Industrial vs Commercial Machines

Bernina 217 – Commercial

Within the sewing community there is often a great deal of confusion on what makes a machine an industrial model and many shifty sellers will try an pass off domestic models as being an industrial, sometimes hopping them up with a more powerful motor.

An industrial machine is typically designed to handle a single function in a factory setting, such as bar tacking, and will be fitted to a table with a clutch motor, or overhead belt drives and were designed to run all day, sometimes over three shifts.

This is a Union Special 56400 industrial machine, note the multiple tensions and the oil gauge below the tensions, it is not bigger then a domestic machine but weighs a ton and was designed to run at 3000 stitches a minute all day. These were commonly used in factories where denim jeans were made.

An industrial machine does not have to be heavy duty and be able to sew leather, many are light to medium duty designed to sew lighter fabrics and materials.

The wee Singer 24 was a model that was sold as a domestic and industrial model and was commonly used in the hat making trades as it was capable of sewing at 3000 stitches a minute, and many were configured for special tasks like binding.

A commercial machine is one like the Bernina 217 (shown at the top) or the Pfaff 130, which were offered in commercial / industrial tables with clutch, or direct drive motors, and were cap[able of zig zag and other stitch patterns via use of external cams or in the case of the 130, an automatic stitch attachment, often called a “bread box”.

Pfaff supplied a commercial table with a 3 amp direct drive motor which functions much like a modern servo, and does not run continuously like a clutch motor. These were marketed to tailors and seamstresses who needed a robust high speed machine that could sew all day with few breaks.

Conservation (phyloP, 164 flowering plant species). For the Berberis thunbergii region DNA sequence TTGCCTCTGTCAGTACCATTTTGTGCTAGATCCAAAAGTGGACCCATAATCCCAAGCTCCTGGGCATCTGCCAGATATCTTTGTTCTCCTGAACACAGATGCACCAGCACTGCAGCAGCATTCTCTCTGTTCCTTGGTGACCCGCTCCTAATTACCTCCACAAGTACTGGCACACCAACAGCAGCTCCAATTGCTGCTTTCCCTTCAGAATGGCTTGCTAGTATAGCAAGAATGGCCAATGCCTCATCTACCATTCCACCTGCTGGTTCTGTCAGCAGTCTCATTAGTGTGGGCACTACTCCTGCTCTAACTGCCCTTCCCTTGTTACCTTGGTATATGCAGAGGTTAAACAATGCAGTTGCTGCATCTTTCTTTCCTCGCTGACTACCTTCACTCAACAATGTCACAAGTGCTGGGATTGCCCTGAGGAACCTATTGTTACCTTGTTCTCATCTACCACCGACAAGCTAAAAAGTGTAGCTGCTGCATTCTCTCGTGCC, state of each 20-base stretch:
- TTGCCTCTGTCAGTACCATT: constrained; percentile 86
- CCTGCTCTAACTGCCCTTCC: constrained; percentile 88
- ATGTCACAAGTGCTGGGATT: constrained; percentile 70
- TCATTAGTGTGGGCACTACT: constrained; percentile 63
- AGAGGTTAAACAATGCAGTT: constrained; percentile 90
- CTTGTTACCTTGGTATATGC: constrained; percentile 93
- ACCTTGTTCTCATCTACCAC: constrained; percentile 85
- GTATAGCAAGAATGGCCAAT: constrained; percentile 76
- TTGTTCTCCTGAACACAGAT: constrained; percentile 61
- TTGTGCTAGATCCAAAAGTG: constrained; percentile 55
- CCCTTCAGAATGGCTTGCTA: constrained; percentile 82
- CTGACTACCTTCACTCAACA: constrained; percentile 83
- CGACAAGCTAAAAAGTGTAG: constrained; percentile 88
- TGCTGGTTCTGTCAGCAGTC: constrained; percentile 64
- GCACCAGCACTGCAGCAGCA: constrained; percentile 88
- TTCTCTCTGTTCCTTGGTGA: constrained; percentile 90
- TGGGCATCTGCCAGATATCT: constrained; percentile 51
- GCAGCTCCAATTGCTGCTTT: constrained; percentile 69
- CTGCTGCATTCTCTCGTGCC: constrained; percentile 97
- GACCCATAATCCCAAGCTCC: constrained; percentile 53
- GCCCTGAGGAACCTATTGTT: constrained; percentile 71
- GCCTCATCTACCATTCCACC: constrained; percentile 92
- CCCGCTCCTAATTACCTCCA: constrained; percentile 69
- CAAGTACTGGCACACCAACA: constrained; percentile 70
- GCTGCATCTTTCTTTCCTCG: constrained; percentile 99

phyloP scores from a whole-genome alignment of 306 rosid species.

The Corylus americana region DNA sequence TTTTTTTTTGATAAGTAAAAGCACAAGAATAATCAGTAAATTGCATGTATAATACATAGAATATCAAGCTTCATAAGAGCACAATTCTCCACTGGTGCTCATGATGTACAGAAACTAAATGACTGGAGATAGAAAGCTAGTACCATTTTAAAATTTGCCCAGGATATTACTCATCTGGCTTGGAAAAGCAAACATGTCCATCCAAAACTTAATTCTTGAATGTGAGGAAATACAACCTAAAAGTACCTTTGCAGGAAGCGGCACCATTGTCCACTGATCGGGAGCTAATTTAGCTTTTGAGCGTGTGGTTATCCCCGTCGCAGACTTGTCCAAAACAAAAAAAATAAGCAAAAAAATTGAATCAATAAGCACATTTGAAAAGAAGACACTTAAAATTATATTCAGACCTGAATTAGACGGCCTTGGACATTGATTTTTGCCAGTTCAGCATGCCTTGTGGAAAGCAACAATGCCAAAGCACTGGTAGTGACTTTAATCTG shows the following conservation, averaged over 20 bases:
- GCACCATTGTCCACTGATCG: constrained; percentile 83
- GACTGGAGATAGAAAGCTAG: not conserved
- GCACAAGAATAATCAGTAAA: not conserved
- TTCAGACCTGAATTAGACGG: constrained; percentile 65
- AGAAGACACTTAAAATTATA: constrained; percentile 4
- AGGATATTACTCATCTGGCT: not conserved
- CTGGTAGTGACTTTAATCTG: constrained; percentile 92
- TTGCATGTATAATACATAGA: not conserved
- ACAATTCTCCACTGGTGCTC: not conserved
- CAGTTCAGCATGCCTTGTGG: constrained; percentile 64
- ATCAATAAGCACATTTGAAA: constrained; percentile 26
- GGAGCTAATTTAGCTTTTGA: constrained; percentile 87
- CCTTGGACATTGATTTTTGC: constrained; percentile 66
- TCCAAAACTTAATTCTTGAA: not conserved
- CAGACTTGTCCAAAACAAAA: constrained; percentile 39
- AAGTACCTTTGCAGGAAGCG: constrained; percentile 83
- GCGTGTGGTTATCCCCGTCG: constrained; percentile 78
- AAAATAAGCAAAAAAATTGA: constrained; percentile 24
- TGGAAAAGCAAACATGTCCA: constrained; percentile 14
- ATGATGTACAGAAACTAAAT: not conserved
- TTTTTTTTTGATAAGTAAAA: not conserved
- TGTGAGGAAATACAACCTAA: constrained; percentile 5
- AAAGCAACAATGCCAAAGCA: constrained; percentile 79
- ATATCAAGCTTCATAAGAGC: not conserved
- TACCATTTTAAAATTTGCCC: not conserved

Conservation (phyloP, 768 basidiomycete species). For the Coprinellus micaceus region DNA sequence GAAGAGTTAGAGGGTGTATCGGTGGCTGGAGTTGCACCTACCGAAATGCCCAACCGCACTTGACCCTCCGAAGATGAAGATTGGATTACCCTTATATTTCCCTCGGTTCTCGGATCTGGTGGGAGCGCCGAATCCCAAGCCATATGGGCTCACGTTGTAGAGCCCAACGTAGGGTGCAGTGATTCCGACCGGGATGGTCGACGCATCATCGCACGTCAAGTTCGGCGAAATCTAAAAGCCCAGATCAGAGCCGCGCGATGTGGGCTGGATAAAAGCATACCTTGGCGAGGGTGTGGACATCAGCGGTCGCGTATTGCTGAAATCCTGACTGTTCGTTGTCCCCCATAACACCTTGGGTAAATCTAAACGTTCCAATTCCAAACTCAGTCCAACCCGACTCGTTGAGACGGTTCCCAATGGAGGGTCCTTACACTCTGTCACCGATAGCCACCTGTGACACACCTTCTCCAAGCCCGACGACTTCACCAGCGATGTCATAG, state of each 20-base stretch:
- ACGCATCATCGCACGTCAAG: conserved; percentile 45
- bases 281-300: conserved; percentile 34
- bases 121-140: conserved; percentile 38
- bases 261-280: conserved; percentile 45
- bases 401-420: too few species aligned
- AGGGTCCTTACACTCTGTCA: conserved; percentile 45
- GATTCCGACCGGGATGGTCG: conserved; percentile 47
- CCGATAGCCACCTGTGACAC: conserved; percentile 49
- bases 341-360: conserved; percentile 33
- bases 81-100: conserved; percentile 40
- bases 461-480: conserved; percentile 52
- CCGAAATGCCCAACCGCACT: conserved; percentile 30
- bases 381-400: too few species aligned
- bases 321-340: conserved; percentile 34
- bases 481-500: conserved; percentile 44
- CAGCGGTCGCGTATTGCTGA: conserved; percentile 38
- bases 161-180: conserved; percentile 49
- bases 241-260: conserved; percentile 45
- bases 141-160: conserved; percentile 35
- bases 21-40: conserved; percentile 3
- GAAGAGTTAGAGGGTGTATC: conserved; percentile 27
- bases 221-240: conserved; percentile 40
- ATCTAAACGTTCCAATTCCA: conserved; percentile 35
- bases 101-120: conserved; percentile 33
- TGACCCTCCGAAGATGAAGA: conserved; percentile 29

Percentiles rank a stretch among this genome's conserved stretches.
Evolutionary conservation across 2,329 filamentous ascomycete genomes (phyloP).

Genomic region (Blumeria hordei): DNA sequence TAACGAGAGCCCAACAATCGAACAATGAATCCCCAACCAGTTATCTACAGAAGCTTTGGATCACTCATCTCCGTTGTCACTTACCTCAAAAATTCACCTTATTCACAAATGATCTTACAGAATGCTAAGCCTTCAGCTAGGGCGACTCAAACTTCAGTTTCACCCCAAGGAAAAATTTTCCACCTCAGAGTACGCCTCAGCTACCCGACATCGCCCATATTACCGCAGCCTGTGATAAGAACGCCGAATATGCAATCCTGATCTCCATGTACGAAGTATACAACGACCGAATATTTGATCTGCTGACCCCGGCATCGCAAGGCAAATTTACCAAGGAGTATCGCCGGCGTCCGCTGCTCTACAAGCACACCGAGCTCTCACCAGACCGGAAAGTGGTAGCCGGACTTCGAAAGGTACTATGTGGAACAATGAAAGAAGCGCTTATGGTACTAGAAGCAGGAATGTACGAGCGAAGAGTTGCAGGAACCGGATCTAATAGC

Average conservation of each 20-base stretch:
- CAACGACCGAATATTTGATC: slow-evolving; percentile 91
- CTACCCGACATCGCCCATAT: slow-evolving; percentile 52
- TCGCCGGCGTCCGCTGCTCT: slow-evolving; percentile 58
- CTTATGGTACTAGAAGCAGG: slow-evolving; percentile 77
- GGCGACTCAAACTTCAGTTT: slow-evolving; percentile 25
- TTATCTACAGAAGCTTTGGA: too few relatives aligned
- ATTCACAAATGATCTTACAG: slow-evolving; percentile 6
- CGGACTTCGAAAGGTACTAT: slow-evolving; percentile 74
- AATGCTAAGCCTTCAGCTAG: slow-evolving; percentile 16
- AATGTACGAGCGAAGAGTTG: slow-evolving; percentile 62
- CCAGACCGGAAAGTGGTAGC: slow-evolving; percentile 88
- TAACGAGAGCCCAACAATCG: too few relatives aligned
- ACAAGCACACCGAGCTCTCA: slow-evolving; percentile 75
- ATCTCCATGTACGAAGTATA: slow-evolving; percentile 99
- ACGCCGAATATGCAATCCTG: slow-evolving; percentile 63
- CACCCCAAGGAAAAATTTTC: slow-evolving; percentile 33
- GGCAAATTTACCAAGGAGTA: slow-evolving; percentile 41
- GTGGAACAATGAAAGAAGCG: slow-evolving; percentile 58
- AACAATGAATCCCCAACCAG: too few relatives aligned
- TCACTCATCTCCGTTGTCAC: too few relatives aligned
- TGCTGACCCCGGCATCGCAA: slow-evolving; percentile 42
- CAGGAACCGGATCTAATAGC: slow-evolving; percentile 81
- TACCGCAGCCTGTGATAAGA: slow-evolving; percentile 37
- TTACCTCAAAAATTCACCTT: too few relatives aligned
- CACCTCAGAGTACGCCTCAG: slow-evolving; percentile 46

Sail makers and riggers favoured the Bernina 217 because it could do the speciality stitches they needed to produce sails.

My Singer 108w20 is an industrial machine, originally designed to sew binding at 4000 stitches a minute, and was rated for medium weight materials like canvas. I have converted it to work as a cylinder arm by modifying the needle plate, and have fitted a 1.3 amp domestic motor. It has a needle feed where the needle also moves the fabric through along with the walking foot and lower feed dogs.

My 1911 Singer 31k20 spent most of it’s life in a local tailor’s shop, making custom suits, tuxedos, dresses, and uniforms… these were also used as industrial straight stitch machines in bigger factories. After 112 years it still sews just as well as it did when it was new and who knows how many millions of stitches this machine has sewn.

Sometimes the lines get a little blurry when you are looking at machines and some companies even add to the confusion, Bernina sold the x50 series machines as “industrie” but they better described as a commercial machine.

My Singer 29k58 is a cobbler’s machine / patcher so would be defined as a commercial machine, but people often call them industrials.

Happy sewing.

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